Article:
John Smith Essay

John Smith

In the country of Lincolnshire, England, I was born in 1579. My father was from the ancient stock of Smiths of Crud-ley and my mother was from Rickards, at Great Heck, Yorkshire. I received my incomplete education from a free school of Lotus and Alford and I followed Christianity as religion.  My interest, however, was not in schooling because I was extremely eager to have a life full of adventure (Simms, 1846, p. 11).

I spent most of the day by wandering here and there with less interest in my family. My relations with my mother were not amiable and conversation with her was usually strained. At a very early age of 13, I sold my books, satchel and planned to have an adventure on the sea. My father’s death hindered my dream of adventure and so my inclination toward wandering was increased. After the death of my father, I inherited the property. I apprenticed with the greatest merchant of Lynn, Thomas Sendall. The work with the merchant did not interest me much so I did not stay and left for my passion to search out the sea and get to foreign lands (Simms, 1846, p. 11-12).

I served the English army as a soldier in the war of Netherlands and in France; I served the son of Lord Willoughby, my liege lord where I volunteered my services in the war for Dutch independence from Spain. I served in Netherlands and France for 3 to 4 years (Hoobler & Hoobler, 2005, p. 17-18).  My real continental adventure began, when I returned to the Netherlands. The wars of France and Netherlands taught me to “ride a horse and to use my arms” (Simms, 1846, p. 23).

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I was promoted as captain when I tried my fortune against the Turks while fighting in Hungary. In Transylvania, fighting with Turks, my luck took an awful turn. The Turks wounded and captured me. I was than sold as a slave and gifted to young women Charatza living in Constantinople (Hoobler & Hoobler, 2005, p. 38). She further sent me to her brother who was a Timor government official. I passed a terrible life as a slave as I was made to work in the fields for threshing the wheat, all tied up in chains (Hoobler & Hoobler, 2005, p. 40). At last my fate favored me and I was able to escape from slavery by killing my master. I made my way through 2,500 miles of unfamiliar territory in Eastern Europe while wearing leg chains (Hoobler & Hoobler, 2005, p. 91). By fleeing through Russia I returned to Transylvania then I traveled throughout Europe, Northern Africa and returned to England.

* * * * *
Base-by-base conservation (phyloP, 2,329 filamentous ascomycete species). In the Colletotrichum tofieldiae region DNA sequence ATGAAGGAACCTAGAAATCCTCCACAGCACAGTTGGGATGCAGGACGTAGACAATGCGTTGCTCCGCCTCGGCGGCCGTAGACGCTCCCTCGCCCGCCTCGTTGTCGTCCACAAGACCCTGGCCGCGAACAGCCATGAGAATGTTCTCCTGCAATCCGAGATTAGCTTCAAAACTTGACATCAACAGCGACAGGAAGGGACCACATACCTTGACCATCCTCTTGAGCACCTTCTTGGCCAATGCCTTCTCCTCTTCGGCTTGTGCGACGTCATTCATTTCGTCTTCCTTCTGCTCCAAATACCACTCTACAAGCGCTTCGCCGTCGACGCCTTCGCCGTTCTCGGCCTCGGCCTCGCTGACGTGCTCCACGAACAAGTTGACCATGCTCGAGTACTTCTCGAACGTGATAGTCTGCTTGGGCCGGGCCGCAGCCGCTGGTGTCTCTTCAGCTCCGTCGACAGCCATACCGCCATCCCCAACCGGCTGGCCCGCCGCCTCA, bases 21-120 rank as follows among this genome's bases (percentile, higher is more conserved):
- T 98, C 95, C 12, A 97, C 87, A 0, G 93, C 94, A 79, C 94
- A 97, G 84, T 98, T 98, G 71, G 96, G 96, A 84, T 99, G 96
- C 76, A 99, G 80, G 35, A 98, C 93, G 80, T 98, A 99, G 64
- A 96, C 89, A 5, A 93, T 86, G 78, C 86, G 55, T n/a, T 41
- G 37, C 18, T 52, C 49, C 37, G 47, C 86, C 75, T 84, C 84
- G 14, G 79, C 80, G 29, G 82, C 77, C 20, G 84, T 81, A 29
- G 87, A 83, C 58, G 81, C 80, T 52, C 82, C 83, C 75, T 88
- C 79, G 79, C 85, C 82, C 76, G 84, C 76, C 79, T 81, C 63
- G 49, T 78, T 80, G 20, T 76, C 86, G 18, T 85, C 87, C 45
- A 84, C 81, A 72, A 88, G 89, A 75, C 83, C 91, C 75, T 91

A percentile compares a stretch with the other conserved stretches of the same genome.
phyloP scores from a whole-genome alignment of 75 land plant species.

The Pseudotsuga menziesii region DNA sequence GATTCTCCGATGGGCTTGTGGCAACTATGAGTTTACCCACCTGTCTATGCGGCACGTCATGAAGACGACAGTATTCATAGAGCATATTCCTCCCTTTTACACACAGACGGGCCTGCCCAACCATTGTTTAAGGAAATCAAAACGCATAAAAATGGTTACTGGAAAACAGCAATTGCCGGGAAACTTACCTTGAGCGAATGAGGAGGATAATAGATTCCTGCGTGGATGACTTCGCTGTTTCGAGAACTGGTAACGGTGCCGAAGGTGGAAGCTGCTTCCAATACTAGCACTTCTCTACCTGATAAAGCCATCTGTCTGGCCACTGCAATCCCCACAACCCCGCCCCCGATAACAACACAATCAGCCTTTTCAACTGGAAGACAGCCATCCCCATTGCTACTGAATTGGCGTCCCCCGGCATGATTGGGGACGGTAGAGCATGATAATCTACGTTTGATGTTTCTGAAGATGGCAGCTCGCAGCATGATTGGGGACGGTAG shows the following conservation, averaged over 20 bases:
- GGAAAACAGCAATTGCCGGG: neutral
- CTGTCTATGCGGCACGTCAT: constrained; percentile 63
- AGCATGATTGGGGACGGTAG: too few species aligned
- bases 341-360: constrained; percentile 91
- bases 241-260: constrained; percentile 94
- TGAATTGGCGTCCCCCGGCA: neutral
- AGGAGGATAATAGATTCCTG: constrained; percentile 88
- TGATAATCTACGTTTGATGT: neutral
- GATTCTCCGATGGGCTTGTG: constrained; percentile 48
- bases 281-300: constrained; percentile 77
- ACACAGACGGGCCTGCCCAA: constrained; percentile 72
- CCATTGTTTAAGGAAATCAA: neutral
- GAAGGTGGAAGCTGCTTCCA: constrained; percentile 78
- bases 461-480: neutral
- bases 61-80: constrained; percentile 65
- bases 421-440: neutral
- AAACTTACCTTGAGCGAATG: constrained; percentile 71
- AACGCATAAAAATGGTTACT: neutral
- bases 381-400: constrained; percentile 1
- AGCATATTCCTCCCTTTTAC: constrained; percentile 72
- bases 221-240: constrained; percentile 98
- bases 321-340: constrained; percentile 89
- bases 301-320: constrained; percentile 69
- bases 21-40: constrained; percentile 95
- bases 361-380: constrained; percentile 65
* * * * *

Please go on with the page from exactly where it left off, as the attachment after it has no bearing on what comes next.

Traveling and fighting in war against the Turks did not end my adventurous life. On returning to England, I invested in the London Company, which was formed with a group of Londoners, all interested in the southern venture (Bradley, 2001, p. 50). I soon met Captain Bartholomew Gosnold with whom a group was planning to establish a colony in Virginia. I was lucky to join this group, as this work was both exciting and profitable for me. The group consisted of three ships. We departed in December and reached Chesapeake Bay in April 1607 (Warner, 2004, p. 25).